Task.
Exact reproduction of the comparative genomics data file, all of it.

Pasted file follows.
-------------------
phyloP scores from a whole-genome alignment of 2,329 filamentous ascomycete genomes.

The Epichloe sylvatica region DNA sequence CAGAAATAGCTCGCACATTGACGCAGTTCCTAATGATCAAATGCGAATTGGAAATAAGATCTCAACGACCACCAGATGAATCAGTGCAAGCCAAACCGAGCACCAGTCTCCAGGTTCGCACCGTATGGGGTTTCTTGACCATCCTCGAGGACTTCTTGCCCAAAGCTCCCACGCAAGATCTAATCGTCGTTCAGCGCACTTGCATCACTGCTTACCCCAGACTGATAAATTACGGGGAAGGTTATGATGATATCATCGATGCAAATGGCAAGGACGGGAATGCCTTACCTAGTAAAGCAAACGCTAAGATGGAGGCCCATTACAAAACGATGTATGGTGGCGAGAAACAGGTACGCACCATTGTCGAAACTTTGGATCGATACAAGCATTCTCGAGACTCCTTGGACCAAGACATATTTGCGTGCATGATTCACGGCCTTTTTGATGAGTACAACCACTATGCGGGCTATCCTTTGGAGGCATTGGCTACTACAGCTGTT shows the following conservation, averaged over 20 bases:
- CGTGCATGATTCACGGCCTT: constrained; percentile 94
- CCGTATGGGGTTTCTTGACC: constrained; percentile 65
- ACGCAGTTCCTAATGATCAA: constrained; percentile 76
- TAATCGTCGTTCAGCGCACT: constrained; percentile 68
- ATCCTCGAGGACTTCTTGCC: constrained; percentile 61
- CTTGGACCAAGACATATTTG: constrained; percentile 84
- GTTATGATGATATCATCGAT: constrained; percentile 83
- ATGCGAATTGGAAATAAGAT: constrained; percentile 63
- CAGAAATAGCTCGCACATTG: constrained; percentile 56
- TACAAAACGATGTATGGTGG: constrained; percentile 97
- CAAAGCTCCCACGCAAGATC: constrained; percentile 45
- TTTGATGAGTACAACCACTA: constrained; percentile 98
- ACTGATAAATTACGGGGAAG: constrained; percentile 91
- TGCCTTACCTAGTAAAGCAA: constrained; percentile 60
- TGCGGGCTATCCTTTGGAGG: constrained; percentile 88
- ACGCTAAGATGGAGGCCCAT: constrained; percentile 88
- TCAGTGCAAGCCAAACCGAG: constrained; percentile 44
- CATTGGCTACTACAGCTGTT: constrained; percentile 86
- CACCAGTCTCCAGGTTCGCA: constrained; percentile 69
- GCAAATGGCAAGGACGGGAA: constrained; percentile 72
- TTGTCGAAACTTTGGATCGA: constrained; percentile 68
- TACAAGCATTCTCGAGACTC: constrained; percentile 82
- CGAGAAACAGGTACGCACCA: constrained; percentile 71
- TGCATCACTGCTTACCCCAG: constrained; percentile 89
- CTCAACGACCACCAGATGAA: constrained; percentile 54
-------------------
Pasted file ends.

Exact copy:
phyloP scores from a whole-genome alignment of 2,329 filamentous ascomycete genomes.

The Epichloe sylvatica region DNA sequence CAGAAATAGCTCGCACATTGACGCAGTTCCTAATGATCAAATGCGAATTGGAAATAAGATCTCAACGACCACCAGATGAATCAGTGCAAGCCAAACCGAGCACCAGTCTCCAGGTTCGCACCGTATGGGGTTTCTTGACCATCCTCGAGGACTTCTTGCCCAAAGCTCCCACGCAAGATCTAATCGTCGTTCAGCGCACTTGCATCACTGCTTACCCCAGACTGATAAATTACGGGGAAGGTTATGATGATATCATCGATGCAAATGGCAAGGACGGGAATGCCTTACCTAGTAAAGCAAACGCTAAGATGGAGGCCCATTACAAAACGATGTATGGTGGCGAGAAACAGGTACGCACCATTGTCGAAACTTTGGATCGATACAAGCATTCTCGAGACTCCTTGGACCAAGACATATTTGCGTGCATGATTCACGGCCTTTTTGATGAGTACAACCACTATGCGGGCTATCCTTTGGAGGCATTGGCTACTACAGCTGTT shows the following conservation, averaged over 20 bases:
- CGTGCATGATTCACGGCCTT: constrained; percentile 94
- CCGTATGGGGTTTCTTGACC: constrained; percentile 65
- ACGCAGTTCCTAATGATCAA: constrained; percentile 76
- TAATCGTCGTTCAGCGCACT: constrained; percentile 68
- ATCCTCGAGGACTTCTTGCC: constrained; percentile 61
- CTTGGACCAAGACATATTTG: constrained; percentile 84
- GTTATGATGATATCATCGAT: constrained; percentile 83
- ATGCGAATTGGAAATAAGAT: constrained; percentile 63
- CAGAAATAGCTCGCACATTG: constrained; percentile 56
- TACAAAACGATGTATGGTGG: constrained; percentile 97
- CAAAGCTCCCACGCAAGATC: constrained; percentile 45
- TTTGATGAGTACAACCACTA: constrained; percentile 98
- ACTGATAAATTACGGGGAAG: constrained; percentile 91
- TGCCTTACCTAGTAAAGCAA: constrained; percentile 60
- TGCGGGCTATCCTTTGGAGG: constrained; percentile 88
- ACGCTAAGATGGAGGCCCAT: constrained; percentile 88
- TCAGTGCAAGCCAAACCGAG: constrained; percentile 44
- CATTGGCTACTACAGCTGTT: constrained; percentile 86
- CACCAGTCTCCAGGTTCGCA: constrained; percentile 69
- GCAAATGGCAAGGACGGGAA: constrained; percentile 72
- TTGTCGAAACTTTGGATCGA: constrained; percentile 68
- TACAAGCATTCTCGAGACTC: constrained; percentile 82
- CGAGAAACAGGTACGCACCA: constrained; percentile 71
- TGCATCACTGCTTACCCCAG: constrained; percentile 89
- CTCAACGACCACCAGATGAA: constrained; percentile 54